Neighborhood building was never discussed as such. Yes, there was an excellent development plan mostly ignored when push came to shove. The neighborhood association for years played third fiddle (there was no second fiddle) to the Vision Committee when it came to development issues.

[See the New York Times' (via Oregonian) view of Old Town development.]

When finally the neighborhood association gained top spot – other than the chair Mr. Mace – it has failed to demonstrate a passion to develop a neighborhood. I may be in error, but I believe he recognizes that a once a month board meeting where the community is virtually absent does not bring about change.

Mr. Mace was for all practical purposes alone at the recent meeting between Old Town and PDC. Part of that is because Old Town has failed to recognize the benefit of building alliances.

E. g., I don't know that any attempt was made to obtain the support from the League of Women Voters. They have been a long time supporter of urban renewal in Old Town, yet Old Town has done little to connect with them on an ongoing basis – apparently assuming their support would always be there.

Old Town has failed to take advantage of “testifying” at PDC commission hearings. It is an opportunity provided to speak on any subject irrespective of the agenda. PDC was right in the middle of their neighborhood. Yet – they seem to assume that because a PDC representative attended meetings that they didn't have to take any extra steps to let PDC know their concerns.

Same too at city hall, although with the present make up of the council – that may have been a waste of time. But, it may have been possible to gain editorial support from the local media. Too late though for “better late than never.”

It is all for naught. PDC is building their case for the move. They want out so bad they will “find” the reason to justify it. At the recent Old Town – PDC meeting the PDC chair was talking about a compelling need to be demonstrated for a move. That is no longer a basis.

The chair in a recent Oregonian story: ”If we can be the catalyst for a project that creates jobs and creates (property tax revenue) and doesn't cost us an arm and a leg compared to staying, that s what our commission is weighing.”

Close to transit was once a factor, but that is gone too. The favorite Portland developer who has been “helped” along by PDC is in the narrowed pack of 4. Gerding Edlen's Meier & Frank Depot building in Pearl has been determined as close to transit.

Hog wash! The transit is the Portland Streetcar – not buses – not MAX- not even a decent walking distance from buses or MAX. This is pure political and further demonstrates the PDC desire to exit Old Town by any means possible.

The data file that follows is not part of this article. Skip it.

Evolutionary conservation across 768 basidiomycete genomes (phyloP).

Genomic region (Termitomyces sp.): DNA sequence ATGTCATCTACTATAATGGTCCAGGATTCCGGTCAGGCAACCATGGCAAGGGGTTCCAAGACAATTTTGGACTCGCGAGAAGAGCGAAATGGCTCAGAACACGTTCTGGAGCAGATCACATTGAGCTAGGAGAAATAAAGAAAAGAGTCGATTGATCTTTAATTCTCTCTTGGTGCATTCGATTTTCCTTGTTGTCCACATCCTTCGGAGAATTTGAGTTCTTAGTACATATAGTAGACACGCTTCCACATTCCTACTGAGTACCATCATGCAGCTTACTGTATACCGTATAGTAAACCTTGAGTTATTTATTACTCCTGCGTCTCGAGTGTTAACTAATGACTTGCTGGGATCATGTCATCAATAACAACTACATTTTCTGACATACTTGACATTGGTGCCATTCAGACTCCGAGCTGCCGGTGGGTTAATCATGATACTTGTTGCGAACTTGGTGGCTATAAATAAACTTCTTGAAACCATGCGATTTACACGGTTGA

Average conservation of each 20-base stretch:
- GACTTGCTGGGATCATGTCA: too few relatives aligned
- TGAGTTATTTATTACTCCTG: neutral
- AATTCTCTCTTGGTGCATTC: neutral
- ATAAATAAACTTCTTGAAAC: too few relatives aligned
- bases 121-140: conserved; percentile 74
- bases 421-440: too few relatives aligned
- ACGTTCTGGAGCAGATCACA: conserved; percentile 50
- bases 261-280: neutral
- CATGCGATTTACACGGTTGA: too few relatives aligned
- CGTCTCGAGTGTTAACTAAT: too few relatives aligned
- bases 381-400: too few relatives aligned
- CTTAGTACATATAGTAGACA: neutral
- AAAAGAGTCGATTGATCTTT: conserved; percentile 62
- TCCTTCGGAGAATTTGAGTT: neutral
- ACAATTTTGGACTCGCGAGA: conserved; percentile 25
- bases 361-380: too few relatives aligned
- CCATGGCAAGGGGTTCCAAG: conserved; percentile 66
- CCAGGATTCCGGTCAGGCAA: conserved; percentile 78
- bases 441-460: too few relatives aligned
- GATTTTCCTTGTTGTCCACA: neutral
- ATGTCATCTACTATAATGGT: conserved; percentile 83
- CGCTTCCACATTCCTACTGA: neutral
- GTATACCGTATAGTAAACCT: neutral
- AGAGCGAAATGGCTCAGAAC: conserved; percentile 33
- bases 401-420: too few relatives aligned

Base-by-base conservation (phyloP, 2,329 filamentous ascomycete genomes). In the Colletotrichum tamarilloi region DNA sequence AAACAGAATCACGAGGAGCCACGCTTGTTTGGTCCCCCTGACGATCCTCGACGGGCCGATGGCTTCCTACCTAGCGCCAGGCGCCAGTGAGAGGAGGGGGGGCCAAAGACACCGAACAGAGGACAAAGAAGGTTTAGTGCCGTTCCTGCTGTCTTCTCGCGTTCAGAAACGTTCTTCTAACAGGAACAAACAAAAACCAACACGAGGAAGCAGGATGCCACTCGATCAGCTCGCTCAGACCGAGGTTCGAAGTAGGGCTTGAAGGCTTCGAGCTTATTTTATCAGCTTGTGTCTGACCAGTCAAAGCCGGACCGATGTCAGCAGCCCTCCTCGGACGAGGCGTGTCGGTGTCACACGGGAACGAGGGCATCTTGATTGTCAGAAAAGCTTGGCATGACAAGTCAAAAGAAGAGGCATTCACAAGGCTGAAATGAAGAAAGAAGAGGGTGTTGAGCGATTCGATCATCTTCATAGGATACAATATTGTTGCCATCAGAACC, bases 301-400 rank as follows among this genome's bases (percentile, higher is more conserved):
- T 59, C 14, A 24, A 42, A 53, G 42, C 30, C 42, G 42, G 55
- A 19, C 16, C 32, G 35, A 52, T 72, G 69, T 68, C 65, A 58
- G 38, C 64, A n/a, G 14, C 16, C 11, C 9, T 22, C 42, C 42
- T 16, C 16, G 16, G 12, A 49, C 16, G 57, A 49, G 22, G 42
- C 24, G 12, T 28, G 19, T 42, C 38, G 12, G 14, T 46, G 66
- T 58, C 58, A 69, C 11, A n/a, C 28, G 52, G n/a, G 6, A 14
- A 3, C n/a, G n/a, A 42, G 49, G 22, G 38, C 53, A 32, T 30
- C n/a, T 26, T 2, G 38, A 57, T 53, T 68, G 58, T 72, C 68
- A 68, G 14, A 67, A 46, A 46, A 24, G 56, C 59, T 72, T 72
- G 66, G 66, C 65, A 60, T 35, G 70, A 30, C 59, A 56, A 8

The Park Avenue West project – the completion of this building is seen as having a large catalytic impact. “Catalytic impact” is absent any real meaning. It is a cut and paste phrase used by PDC in everything they seek to justify without ever justifying.

Take a look at the PDC staff's 4 recommendations. The only one that makes sense is the one offered by the present landlord Kalbarer Company, AKA, Mason-Ehrman Building.

The RFI listed many factors for consideration. There is not one factor that the Kalbarer Company is bested by the 3 other competitors. No cost to move, rent will be less, and Old Town will not retrogress. There is no better transit connection. But – this isn't a transparent process – is it? It will be the unmentioned rationale that will win the day.

PDC will choose without any compelling objective and tangible reason between Gerding Edlen and Tom Moyer. The Commonwealth Building was thrown in to make the process seem fair and balanced. PDC wants out of Old Town.

Ryan Frank of the Oregonian had picked the Moyer Park Avenue West project as the winner – and I agree. The "compelling need" will be to bail out that project to further the appearance of a vibrant downtown.

Like other bailouts we have come to be familiar with – this is a project that became stalled because of Moyer's own incompetence. He chose to dig the eyesore hole without a tenant nor financing. Now the city is coming to his rescue with taxpayer funds an allocation that the taxpayers will have no say.

There might be those that say Mr. Moyer was extremely prescient in digging the hole because he knew that the city would not stand for a hole in the city's downtown fabric. They might be correct – the result is the same.

So – Old Town - say goodbye to PDC. In retrospect – we might look back and say good riddance.

© 2010